And so the Pandia was conceived. The name has its origins in Greek mythology where the goddess Pandia was the personification of brightness. She was also known as the goddess of the full moon and her beauty was renowned among the gods. So, how did we go about designing our digital x-ray camera and does it live up to the promise of its name?
The Pandia is based on a charged-coupled device (CCD) that operates in time delay and integration (TDI) mode in which the moving camera integrates the image of each line over several rows of sensors, thus gathering more light per exposure. We have used two types of scintillator material – either Cesium Iodide or Gadolinium Oxide – to convert the x-rays into light. Our sensor consists of square pixels with a size of 27 μm and a resolution of 8,520 x 242 pixels, yielding a static imaging area of 230.0 x 6.5 mm. By way of comparison, the camera in the iPhone 4S has a pixel size of 1.4 μm and a resolution of 3,264 x 2,448 pixels (i.e. approximately 8 megapixels).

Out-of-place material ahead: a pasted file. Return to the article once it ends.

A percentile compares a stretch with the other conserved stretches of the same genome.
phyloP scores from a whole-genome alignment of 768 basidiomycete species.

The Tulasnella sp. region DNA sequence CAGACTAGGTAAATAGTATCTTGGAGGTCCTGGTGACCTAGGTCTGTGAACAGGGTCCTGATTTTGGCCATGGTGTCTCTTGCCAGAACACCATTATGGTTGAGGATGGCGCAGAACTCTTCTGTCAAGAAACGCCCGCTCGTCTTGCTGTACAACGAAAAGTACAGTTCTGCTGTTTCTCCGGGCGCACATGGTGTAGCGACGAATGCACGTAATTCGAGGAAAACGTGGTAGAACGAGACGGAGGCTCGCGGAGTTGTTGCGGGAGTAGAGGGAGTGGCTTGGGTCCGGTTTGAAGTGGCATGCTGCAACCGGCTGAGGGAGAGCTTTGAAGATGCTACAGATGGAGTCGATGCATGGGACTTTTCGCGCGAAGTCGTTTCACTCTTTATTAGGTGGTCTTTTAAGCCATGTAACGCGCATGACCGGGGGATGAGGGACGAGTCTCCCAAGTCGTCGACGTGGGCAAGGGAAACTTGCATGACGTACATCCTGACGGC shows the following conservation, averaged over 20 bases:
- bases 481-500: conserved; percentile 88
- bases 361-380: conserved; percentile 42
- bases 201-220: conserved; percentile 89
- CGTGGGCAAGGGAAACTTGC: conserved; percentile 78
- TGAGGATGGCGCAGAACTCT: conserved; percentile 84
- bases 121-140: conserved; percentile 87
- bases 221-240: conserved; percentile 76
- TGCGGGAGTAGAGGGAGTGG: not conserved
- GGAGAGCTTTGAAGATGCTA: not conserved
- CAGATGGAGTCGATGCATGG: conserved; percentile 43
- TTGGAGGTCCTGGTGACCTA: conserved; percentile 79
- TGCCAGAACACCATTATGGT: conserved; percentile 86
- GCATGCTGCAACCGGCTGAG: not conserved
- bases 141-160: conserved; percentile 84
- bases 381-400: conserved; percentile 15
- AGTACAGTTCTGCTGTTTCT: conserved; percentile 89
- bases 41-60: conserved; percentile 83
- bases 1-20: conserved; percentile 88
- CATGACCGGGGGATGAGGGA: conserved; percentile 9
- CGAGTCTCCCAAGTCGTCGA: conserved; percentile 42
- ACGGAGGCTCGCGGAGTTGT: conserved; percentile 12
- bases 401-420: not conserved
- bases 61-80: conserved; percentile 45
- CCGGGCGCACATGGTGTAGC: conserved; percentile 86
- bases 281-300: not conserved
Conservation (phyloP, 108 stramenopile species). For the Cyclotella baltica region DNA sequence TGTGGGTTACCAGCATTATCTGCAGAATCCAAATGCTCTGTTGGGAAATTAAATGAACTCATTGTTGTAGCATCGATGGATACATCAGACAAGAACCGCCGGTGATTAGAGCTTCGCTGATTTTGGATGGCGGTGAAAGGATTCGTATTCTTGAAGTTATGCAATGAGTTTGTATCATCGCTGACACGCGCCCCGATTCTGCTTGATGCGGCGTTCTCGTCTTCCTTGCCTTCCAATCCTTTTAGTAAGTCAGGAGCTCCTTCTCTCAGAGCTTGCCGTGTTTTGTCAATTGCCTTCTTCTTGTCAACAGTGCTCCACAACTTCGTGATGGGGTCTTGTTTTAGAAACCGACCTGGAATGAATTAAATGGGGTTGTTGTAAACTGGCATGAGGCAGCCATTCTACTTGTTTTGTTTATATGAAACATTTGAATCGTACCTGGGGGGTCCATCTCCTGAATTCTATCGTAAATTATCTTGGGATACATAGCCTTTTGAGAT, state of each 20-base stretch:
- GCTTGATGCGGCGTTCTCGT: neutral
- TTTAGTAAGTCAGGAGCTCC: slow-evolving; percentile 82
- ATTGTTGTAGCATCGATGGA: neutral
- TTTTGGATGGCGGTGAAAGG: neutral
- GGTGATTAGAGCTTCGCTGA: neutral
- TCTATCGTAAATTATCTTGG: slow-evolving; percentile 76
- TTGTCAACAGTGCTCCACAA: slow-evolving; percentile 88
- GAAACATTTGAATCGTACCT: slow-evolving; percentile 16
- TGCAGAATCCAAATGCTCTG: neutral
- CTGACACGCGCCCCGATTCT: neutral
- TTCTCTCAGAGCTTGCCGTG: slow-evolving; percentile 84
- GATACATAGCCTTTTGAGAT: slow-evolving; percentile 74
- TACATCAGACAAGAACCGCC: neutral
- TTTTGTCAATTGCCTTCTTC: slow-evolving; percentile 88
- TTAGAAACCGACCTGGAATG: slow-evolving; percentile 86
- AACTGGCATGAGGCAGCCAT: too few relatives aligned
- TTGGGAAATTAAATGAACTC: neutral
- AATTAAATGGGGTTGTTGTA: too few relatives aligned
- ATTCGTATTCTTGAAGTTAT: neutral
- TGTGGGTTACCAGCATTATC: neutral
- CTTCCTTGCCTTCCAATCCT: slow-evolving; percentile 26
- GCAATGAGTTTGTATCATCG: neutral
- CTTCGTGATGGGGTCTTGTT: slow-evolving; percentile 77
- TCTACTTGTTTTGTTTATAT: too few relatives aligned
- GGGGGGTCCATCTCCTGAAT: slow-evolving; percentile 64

In dynamic scanning mode, Pandia covers an area of 230.0 x 300.0 mm, acquiring an image of 8,520 x 11,111 pixels (i.e. almost 95 megapixels) in just six seconds at a data capture rate approaching 40 MegaBytes per second. This throughput is accomplished via a high-speed interface based on the GigaBit Ethernet protocol, providing plug-and-play functionality.
Our Pandia digital x-ray camera has been designed for a variety of scanning applications, including mammography, dental imaging, bone density and, in an industrial setting, non-destructive testing. It is currently undergoing final testing before we register it for the CE mark in the next few months.